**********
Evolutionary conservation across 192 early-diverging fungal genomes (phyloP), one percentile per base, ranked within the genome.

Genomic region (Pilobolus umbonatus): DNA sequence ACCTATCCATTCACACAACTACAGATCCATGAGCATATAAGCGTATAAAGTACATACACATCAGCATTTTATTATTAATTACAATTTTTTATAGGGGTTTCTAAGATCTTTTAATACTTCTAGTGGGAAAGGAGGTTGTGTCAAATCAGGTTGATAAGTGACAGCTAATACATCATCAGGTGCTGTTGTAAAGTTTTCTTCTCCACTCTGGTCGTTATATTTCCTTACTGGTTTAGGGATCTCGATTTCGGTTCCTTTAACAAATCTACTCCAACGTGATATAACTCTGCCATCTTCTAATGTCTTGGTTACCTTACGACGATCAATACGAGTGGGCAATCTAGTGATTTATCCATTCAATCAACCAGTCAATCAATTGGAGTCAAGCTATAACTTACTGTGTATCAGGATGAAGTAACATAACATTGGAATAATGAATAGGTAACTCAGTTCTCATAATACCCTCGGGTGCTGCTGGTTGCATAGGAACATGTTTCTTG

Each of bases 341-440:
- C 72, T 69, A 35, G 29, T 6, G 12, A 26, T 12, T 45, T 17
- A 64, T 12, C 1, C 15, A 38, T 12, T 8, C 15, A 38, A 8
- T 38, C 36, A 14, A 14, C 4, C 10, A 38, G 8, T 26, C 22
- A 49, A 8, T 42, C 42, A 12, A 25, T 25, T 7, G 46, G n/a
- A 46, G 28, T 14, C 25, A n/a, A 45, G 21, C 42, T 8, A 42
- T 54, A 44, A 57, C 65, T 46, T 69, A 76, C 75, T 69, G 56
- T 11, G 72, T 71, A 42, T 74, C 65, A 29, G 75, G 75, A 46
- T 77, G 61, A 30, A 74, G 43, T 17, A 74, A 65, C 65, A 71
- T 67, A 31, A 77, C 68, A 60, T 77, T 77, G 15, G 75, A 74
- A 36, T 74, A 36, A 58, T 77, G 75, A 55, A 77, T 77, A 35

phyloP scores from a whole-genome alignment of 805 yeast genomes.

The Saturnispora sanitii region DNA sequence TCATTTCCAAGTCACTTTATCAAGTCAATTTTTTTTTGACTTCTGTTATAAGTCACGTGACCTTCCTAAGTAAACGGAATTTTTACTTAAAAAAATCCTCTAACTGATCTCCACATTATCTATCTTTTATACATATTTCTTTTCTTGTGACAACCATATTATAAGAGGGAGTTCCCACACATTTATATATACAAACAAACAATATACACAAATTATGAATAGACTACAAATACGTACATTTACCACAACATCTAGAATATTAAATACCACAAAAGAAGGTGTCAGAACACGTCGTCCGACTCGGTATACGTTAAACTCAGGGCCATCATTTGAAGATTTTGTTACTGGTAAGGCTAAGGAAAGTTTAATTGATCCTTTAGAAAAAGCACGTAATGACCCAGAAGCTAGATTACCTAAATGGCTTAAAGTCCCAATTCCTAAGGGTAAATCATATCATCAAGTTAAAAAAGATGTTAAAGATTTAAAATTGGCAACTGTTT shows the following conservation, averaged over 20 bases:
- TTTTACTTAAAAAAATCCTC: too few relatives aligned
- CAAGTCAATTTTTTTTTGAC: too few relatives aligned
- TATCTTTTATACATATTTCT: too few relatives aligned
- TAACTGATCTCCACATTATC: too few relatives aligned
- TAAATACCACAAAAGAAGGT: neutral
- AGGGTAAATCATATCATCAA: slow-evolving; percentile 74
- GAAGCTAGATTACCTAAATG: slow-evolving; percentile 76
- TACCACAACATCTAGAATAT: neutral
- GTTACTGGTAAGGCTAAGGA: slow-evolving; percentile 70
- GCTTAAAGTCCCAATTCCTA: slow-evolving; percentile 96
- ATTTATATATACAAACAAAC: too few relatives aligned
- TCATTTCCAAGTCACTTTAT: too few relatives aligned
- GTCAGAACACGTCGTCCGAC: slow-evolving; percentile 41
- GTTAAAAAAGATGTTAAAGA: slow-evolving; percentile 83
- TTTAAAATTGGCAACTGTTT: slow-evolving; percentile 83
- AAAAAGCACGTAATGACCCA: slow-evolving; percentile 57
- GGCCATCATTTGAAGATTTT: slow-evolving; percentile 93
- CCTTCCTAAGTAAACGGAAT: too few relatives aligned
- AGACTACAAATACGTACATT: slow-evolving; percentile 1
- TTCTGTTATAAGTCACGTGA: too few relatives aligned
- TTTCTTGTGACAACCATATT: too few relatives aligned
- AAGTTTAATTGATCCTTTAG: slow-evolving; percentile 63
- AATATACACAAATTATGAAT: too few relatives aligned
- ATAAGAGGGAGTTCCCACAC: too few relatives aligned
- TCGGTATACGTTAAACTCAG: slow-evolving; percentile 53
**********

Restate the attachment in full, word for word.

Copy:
Evolutionary conservation across 192 early-diverging fungal genomes (phyloP), one percentile per base, ranked within the genome.

Genomic region (Pilobolus umbonatus): DNA sequence ACCTATCCATTCACACAACTACAGATCCATGAGCATATAAGCGTATAAAGTACATACACATCAGCATTTTATTATTAATTACAATTTTTTATAGGGGTTTCTAAGATCTTTTAATACTTCTAGTGGGAAAGGAGGTTGTGTCAAATCAGGTTGATAAGTGACAGCTAATACATCATCAGGTGCTGTTGTAAAGTTTTCTTCTCCACTCTGGTCGTTATATTTCCTTACTGGTTTAGGGATCTCGATTTCGGTTCCTTTAACAAATCTACTCCAACGTGATATAACTCTGCCATCTTCTAATGTCTTGGTTACCTTACGACGATCAATACGAGTGGGCAATCTAGTGATTTATCCATTCAATCAACCAGTCAATCAATTGGAGTCAAGCTATAACTTACTGTGTATCAGGATGAAGTAACATAACATTGGAATAATGAATAGGTAACTCAGTTCTCATAATACCCTCGGGTGCTGCTGGTTGCATAGGAACATGTTTCTTG

Each of bases 341-440:
- C 72, T 69, A 35, G 29, T 6, G 12, A 26, T 12, T 45, T 17
- A 64, T 12, C 1, C 15, A 38, T 12, T 8, C 15, A 38, A 8
- T 38, C 36, A 14, A 14, C 4, C 10, A 38, G 8, T 26, C 22
- A 49, A 8, T 42, C 42, A 12, A 25, T 25, T 7, G 46, G n/a
- A 46, G 28, T 14, C 25, A n/a, A 45, G 21, C 42, T 8, A 42
- T 54, A 44, A 57, C 65, T 46, T 69, A 76, C 75, T 69, G 56
- T 11, G 72, T 71, A 42, T 74, C 65, A 29, G 75, G 75, A 46
- T 77, G 61, A 30, A 74, G 43, T 17, A 74, A 65, C 65, A 71
- T 67, A 31, A 77, C 68, A 60, T 77, T 77, G 15, G 75, A 74
- A 36, T 74, A 36, A 58, T 77, G 75, A 55, A 77, T 77, A 35

phyloP scores from a whole-genome alignment of 805 yeast genomes.

The Saturnispora sanitii region DNA sequence TCATTTCCAAGTCACTTTATCAAGTCAATTTTTTTTTGACTTCTGTTATAAGTCACGTGACCTTCCTAAGTAAACGGAATTTTTACTTAAAAAAATCCTCTAACTGATCTCCACATTATCTATCTTTTATACATATTTCTTTTCTTGTGACAACCATATTATAAGAGGGAGTTCCCACACATTTATATATACAAACAAACAATATACACAAATTATGAATAGACTACAAATACGTACATTTACCACAACATCTAGAATATTAAATACCACAAAAGAAGGTGTCAGAACACGTCGTCCGACTCGGTATACGTTAAACTCAGGGCCATCATTTGAAGATTTTGTTACTGGTAAGGCTAAGGAAAGTTTAATTGATCCTTTAGAAAAAGCACGTAATGACCCAGAAGCTAGATTACCTAAATGGCTTAAAGTCCCAATTCCTAAGGGTAAATCATATCATCAAGTTAAAAAAGATGTTAAAGATTTAAAATTGGCAACTGTTT shows the following conservation, averaged over 20 bases:
- TTTTACTTAAAAAAATCCTC: too few relatives aligned
- CAAGTCAATTTTTTTTTGAC: too few relatives aligned
- TATCTTTTATACATATTTCT: too few relatives aligned
- TAACTGATCTCCACATTATC: too few relatives aligned
- TAAATACCACAAAAGAAGGT: neutral
- AGGGTAAATCATATCATCAA: slow-evolving; percentile 74
- GAAGCTAGATTACCTAAATG: slow-evolving; percentile 76
- TACCACAACATCTAGAATAT: neutral
- GTTACTGGTAAGGCTAAGGA: slow-evolving; percentile 70
- GCTTAAAGTCCCAATTCCTA: slow-evolving; percentile 96
- ATTTATATATACAAACAAAC: too few relatives aligned
- TCATTTCCAAGTCACTTTAT: too few relatives aligned
- GTCAGAACACGTCGTCCGAC: slow-evolving; percentile 41
- GTTAAAAAAGATGTTAAAGA: slow-evolving; percentile 83
- TTTAAAATTGGCAACTGTTT: slow-evolving; percentile 83
- AAAAAGCACGTAATGACCCA: slow-evolving; percentile 57
- GGCCATCATTTGAAGATTTT: slow-evolving; percentile 93
- CCTTCCTAAGTAAACGGAAT: too few relatives aligned
- AGACTACAAATACGTACATT: slow-evolving; percentile 1
- TTCTGTTATAAGTCACGTGA: too few relatives aligned
- TTTCTTGTGACAACCATATT: too few relatives aligned
- AAGTTTAATTGATCCTTTAG: slow-evolving; percentile 63
- AATATACACAAATTATGAAT: too few relatives aligned
- ATAAGAGGGAGTTCCCACAC: too few relatives aligned
- TCGGTATACGTTAAACTCAG: slow-evolving; percentile 53